Economic literature on groundwater management has traditionally been split into two areas: there are papers that evaluate diﬀerent schemes of dy- namic aquifer management, considering that pumping costs vary with stock but ignoring water quality. On the other hand, there are papers that consider contamination problems caused by specific pollutants. This paper presents two alternative models for joint quantity-quality management, and it shows that existing models are in fact special cases of these. The framework is dynamic and considers both the stock of water quantity and a stock mea- sure of water quality. Optimal taxes are derived, and shown to be diﬀerent from those in existing quantity-only or quality-only models. Implementation problems are briefly discussed.
Information from figures 6 and 8 leads us to conclude that the most developed nations are usually the ones who engage in IJVs, preferably into developing countries. It becomes beneficial to both nations to take part in these ventures, as usually the home country’s goal is to achieve some kind of competitive advantage, being it in terms of resources, location or costs, and the host nation can benefit from the spillovers of technology and knowledge that these firms bring, as well as the foreign capital that comes associated (Peng & Pleggenkuhle‐Miles, 2009). The case of China, per example, comes from the former president Deng Xiaoping economic reforms in the late 70’s and early 80’s, when China was still a fairly underdeveloped country and the state had control over all enterprises (Jasimuddin, Faulkner, & Liu, 2014). After these reforms, China allowed foreign capital into the country, but only in the form of joint ventures, in order to absorb and retain all of the knowledge and techniques that those firms from more industrialized countries brought; in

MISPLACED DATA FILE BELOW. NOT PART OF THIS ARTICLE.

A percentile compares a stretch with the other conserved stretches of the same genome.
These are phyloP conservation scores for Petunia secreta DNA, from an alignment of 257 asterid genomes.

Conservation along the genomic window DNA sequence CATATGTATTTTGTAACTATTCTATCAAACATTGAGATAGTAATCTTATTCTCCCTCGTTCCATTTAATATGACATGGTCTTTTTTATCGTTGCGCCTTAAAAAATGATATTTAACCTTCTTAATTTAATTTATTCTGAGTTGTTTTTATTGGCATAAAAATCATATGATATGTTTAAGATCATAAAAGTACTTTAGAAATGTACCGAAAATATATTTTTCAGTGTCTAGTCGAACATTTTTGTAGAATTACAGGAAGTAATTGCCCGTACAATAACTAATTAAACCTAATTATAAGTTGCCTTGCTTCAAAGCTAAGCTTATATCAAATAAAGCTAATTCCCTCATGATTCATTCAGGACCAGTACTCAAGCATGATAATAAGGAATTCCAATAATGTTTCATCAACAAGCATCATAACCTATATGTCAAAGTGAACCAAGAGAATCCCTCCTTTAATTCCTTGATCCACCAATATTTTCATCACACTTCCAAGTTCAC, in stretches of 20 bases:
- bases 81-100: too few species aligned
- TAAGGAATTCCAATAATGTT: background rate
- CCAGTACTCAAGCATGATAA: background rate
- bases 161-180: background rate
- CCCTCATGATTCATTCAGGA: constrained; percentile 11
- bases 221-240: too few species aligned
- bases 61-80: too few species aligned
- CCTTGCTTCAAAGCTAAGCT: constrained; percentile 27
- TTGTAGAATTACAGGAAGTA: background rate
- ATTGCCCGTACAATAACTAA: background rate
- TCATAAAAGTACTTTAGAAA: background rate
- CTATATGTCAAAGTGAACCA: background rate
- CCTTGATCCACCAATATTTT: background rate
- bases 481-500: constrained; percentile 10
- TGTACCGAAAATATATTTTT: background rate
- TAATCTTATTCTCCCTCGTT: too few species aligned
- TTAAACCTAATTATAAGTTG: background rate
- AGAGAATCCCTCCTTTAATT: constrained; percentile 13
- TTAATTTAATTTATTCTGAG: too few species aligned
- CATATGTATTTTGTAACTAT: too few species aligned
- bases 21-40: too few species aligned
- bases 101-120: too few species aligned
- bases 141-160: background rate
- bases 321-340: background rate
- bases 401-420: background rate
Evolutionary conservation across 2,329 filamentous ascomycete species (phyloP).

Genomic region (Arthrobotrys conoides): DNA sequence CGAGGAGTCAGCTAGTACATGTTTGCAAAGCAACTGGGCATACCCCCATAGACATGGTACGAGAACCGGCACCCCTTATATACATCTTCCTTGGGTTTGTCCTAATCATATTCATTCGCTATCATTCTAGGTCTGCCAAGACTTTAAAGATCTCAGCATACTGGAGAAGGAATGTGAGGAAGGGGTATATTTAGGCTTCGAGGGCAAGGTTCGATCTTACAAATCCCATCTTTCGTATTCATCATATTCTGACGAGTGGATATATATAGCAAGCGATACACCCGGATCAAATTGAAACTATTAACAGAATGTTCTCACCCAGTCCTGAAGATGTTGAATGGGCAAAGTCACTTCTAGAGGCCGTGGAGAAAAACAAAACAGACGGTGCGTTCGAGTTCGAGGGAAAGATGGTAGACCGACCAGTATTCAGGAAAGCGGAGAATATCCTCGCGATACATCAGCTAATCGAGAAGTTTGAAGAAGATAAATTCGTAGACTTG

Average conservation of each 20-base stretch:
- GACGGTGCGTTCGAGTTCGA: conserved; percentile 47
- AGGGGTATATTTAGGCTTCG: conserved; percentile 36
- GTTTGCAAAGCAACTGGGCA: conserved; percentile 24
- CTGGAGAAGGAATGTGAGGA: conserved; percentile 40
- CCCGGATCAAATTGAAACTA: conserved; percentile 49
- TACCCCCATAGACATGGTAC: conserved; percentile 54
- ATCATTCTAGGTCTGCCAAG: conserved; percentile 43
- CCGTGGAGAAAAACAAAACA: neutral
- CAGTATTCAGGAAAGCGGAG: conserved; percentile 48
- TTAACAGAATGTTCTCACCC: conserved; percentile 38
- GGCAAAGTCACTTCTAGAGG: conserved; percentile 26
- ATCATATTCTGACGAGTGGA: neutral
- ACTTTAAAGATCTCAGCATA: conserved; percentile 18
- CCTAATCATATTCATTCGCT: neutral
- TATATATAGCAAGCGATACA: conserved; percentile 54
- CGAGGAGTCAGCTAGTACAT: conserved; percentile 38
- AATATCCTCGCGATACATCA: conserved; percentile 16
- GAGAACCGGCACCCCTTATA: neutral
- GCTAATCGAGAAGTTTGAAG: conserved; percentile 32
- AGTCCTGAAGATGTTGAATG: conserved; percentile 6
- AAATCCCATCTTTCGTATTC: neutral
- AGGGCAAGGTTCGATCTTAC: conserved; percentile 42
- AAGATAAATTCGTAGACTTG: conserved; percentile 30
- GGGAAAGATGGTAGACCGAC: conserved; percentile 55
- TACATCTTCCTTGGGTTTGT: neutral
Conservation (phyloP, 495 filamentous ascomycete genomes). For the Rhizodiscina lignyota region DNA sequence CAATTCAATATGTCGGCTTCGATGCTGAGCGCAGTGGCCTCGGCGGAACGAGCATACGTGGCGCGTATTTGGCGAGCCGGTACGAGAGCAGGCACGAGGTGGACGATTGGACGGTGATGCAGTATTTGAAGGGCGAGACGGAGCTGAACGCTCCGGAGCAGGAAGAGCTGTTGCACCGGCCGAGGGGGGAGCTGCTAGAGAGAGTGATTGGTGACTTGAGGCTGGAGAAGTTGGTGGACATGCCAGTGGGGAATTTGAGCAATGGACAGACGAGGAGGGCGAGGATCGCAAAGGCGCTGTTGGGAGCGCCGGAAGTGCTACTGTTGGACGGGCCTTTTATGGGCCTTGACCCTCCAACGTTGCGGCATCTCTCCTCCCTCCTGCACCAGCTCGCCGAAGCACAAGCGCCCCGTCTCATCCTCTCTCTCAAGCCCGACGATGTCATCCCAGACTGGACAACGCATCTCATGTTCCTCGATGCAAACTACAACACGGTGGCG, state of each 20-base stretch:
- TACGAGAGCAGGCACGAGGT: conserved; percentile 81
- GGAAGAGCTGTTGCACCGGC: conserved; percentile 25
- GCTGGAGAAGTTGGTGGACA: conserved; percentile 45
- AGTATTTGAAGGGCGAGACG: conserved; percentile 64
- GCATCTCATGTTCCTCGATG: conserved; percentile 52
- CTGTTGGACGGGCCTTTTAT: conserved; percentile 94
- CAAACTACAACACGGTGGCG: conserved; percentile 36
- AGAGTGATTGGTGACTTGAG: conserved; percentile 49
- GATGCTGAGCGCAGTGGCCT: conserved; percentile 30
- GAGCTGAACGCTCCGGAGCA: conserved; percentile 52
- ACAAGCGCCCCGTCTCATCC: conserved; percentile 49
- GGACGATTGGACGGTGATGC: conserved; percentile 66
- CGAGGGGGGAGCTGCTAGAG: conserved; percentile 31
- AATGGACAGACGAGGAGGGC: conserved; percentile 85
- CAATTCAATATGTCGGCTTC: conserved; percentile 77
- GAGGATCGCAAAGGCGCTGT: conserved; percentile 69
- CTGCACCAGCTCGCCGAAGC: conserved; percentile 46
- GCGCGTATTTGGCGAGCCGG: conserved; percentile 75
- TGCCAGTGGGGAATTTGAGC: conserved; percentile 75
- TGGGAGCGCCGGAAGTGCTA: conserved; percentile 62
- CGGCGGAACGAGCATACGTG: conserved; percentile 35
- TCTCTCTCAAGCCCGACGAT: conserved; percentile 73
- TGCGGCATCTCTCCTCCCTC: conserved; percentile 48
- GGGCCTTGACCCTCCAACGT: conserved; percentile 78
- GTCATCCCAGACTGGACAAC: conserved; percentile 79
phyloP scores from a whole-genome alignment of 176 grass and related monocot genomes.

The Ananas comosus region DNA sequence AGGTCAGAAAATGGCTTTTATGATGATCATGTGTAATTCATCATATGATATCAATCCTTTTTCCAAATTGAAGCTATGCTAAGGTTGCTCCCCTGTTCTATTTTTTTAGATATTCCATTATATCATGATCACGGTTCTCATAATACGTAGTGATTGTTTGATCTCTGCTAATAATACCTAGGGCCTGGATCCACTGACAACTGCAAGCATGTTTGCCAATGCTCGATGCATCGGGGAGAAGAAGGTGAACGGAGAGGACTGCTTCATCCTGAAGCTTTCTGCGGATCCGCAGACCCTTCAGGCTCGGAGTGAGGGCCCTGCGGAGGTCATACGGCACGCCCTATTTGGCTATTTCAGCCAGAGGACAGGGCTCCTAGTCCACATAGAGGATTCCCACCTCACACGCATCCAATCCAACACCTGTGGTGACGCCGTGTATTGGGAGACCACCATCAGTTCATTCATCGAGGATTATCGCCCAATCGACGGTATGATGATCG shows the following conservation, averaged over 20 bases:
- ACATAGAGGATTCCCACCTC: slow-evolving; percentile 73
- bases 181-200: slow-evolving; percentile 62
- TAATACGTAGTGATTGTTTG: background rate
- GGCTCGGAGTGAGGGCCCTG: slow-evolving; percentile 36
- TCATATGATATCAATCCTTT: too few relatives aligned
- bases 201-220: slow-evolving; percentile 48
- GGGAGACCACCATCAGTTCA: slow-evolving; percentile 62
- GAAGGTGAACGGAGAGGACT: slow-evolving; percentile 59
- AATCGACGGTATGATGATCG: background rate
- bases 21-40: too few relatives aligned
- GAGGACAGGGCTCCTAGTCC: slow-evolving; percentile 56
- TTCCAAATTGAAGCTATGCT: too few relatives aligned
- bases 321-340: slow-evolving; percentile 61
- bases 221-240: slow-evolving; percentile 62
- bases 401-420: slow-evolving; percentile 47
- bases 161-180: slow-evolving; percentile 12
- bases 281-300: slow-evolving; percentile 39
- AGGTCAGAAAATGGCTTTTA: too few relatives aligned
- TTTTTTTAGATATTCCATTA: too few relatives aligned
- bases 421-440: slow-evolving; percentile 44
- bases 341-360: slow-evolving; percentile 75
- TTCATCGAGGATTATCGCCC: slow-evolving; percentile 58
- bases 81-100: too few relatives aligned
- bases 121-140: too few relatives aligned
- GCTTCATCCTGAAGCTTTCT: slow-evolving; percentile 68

When it comes to joint operations, we have opted for finding the inverse element. Therefore, we will present a brief review of the RSA and ECC and point out those steps in algorithms in which it is necessary to calculate the inverse element.